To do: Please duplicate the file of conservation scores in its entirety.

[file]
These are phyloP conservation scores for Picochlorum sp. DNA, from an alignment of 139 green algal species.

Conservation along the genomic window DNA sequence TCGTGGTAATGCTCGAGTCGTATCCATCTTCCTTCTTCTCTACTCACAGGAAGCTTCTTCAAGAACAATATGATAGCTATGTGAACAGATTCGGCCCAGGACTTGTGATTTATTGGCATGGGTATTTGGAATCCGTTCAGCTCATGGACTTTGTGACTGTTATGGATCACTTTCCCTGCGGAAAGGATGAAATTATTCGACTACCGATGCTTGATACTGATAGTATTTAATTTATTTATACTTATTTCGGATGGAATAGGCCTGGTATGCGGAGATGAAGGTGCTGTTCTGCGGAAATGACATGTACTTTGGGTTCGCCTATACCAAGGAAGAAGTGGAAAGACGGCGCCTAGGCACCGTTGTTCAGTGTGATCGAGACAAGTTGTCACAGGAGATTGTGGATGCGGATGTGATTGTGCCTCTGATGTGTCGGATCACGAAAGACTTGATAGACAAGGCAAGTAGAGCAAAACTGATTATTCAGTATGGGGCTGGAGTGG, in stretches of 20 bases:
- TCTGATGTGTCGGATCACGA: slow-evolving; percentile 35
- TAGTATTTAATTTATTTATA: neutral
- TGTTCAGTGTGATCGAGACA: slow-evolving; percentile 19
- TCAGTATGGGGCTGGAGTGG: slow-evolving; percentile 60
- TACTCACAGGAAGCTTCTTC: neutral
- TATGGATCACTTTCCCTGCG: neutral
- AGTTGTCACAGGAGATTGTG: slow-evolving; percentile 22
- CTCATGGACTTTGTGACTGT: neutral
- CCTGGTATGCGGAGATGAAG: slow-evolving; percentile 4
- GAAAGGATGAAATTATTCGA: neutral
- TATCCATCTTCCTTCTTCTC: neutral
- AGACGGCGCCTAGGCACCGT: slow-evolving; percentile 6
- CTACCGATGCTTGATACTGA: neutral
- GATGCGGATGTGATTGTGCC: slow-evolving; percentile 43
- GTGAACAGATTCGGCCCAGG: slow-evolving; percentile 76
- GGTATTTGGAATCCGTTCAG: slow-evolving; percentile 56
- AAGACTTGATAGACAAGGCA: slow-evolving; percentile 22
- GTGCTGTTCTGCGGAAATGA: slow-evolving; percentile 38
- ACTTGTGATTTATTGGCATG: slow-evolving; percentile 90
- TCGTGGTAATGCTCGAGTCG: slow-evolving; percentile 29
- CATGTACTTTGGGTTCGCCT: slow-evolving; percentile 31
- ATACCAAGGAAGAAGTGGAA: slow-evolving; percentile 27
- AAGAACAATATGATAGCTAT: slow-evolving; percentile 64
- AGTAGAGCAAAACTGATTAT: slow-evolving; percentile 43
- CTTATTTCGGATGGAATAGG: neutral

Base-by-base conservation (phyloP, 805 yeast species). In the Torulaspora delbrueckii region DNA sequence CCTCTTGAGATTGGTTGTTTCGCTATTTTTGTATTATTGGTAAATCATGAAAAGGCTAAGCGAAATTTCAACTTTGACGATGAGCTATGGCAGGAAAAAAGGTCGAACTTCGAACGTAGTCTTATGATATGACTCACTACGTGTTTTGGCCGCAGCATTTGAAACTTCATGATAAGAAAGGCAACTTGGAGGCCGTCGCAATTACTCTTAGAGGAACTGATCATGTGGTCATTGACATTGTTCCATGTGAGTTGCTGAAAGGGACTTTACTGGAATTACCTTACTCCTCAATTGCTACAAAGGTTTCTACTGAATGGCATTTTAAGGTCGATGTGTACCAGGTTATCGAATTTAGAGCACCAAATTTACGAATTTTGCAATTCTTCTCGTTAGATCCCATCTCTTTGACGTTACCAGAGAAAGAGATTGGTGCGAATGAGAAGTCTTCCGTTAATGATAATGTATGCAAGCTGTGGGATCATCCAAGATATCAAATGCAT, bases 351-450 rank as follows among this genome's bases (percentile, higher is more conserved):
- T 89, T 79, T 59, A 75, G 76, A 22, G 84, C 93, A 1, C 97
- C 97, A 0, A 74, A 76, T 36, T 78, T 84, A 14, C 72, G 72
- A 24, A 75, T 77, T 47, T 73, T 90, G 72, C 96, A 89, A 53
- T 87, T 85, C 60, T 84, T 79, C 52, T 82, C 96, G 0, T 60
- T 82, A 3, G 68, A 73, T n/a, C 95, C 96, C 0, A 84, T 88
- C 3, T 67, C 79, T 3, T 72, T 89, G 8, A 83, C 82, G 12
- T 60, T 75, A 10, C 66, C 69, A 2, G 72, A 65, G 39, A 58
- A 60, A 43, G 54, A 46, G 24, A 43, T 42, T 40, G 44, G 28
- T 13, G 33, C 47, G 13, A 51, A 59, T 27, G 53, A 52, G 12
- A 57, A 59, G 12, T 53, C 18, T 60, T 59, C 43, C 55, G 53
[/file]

These are phyloP conservation scores for Picochlorum sp. DNA, from an alignment of 139 green algal species.

Conservation along the genomic window DNA sequence TCGTGGTAATGCTCGAGTCGTATCCATCTTCCTTCTTCTCTACTCACAGGAAGCTTCTTCAAGAACAATATGATAGCTATGTGAACAGATTCGGCCCAGGACTTGTGATTTATTGGCATGGGTATTTGGAATCCGTTCAGCTCATGGACTTTGTGACTGTTATGGATCACTTTCCCTGCGGAAAGGATGAAATTATTCGACTACCGATGCTTGATACTGATAGTATTTAATTTATTTATACTTATTTCGGATGGAATAGGCCTGGTATGCGGAGATGAAGGTGCTGTTCTGCGGAAATGACATGTACTTTGGGTTCGCCTATACCAAGGAAGAAGTGGAAAGACGGCGCCTAGGCACCGTTGTTCAGTGTGATCGAGACAAGTTGTCACAGGAGATTGTGGATGCGGATGTGATTGTGCCTCTGATGTGTCGGATCACGAAAGACTTGATAGACAAGGCAAGTAGAGCAAAACTGATTATTCAGTATGGGGCTGGAGTGG, in stretches of 20 bases:
- TCTGATGTGTCGGATCACGA: slow-evolving; percentile 35
- TAGTATTTAATTTATTTATA: neutral
- TGTTCAGTGTGATCGAGACA: slow-evolving; percentile 19
- TCAGTATGGGGCTGGAGTGG: slow-evolving; percentile 60
- TACTCACAGGAAGCTTCTTC: neutral
- TATGGATCACTTTCCCTGCG: neutral
- AGTTGTCACAGGAGATTGTG: slow-evolving; percentile 22
- CTCATGGACTTTGTGACTGT: neutral
- CCTGGTATGCGGAGATGAAG: slow-evolving; percentile 4
- GAAAGGATGAAATTATTCGA: neutral
- TATCCATCTTCCTTCTTCTC: neutral
- AGACGGCGCCTAGGCACCGT: slow-evolving; percentile 6
- CTACCGATGCTTGATACTGA: neutral
- GATGCGGATGTGATTGTGCC: slow-evolving; percentile 43
- GTGAACAGATTCGGCCCAGG: slow-evolving; percentile 76
- GGTATTTGGAATCCGTTCAG: slow-evolving; percentile 56
- AAGACTTGATAGACAAGGCA: slow-evolving; percentile 22
- GTGCTGTTCTGCGGAAATGA: slow-evolving; percentile 38
- ACTTGTGATTTATTGGCATG: slow-evolving; percentile 90
- TCGTGGTAATGCTCGAGTCG: slow-evolving; percentile 29
- CATGTACTTTGGGTTCGCCT: slow-evolving; percentile 31
- ATACCAAGGAAGAAGTGGAA: slow-evolving; percentile 27
- AAGAACAATATGATAGCTAT: slow-evolving; percentile 64
- AGTAGAGCAAAACTGATTAT: slow-evolving; percentile 43
- CTTATTTCGGATGGAATAGG: neutral

Base-by-base conservation (phyloP, 805 yeast species). In the Torulaspora delbrueckii region DNA sequence CCTCTTGAGATTGGTTGTTTCGCTATTTTTGTATTATTGGTAAATCATGAAAAGGCTAAGCGAAATTTCAACTTTGACGATGAGCTATGGCAGGAAAAAAGGTCGAACTTCGAACGTAGTCTTATGATATGACTCACTACGTGTTTTGGCCGCAGCATTTGAAACTTCATGATAAGAAAGGCAACTTGGAGGCCGTCGCAATTACTCTTAGAGGAACTGATCATGTGGTCATTGACATTGTTCCATGTGAGTTGCTGAAAGGGACTTTACTGGAATTACCTTACTCCTCAATTGCTACAAAGGTTTCTACTGAATGGCATTTTAAGGTCGATGTGTACCAGGTTATCGAATTTAGAGCACCAAATTTACGAATTTTGCAATTCTTCTCGTTAGATCCCATCTCTTTGACGTTACCAGAGAAAGAGATTGGTGCGAATGAGAAGTCTTCCGTTAATGATAATGTATGCAAGCTGTGGGATCATCCAAGATATCAAATGCAT, bases 351-450 rank as follows among this genome's bases (percentile, higher is more conserved):
- T 89, T 79, T 59, A 75, G 76, A 22, G 84, C 93, A 1, C 97
- C 97, A 0, A 74, A 76, T 36, T 78, T 84, A 14, C 72, G 72
- A 24, A 75, T 77, T 47, T 73, T 90, G 72, C 96, A 89, A 53
- T 87, T 85, C 60, T 84, T 79, C 52, T 82, C 96, G 0, T 60
- T 82, A 3, G 68, A 73, T n/a, C 95, C 96, C 0, A 84, T 88
- C 3, T 67, C 79, T 3, T 72, T 89, G 8, A 83, C 82, G 12
- T 60, T 75, A 10, C 66, C 69, A 2, G 72, A 65, G 39, A 58
- A 60, A 43, G 54, A 46, G 24, A 43, T 42, T 40, G 44, G 28
- T 13, G 33, C 47, G 13, A 51, A 59, T 27, G 53, A 52, G 12
- A 57, A 59, G 12, T 53, C 18, T 60, T 59, C 43, C 55, G 53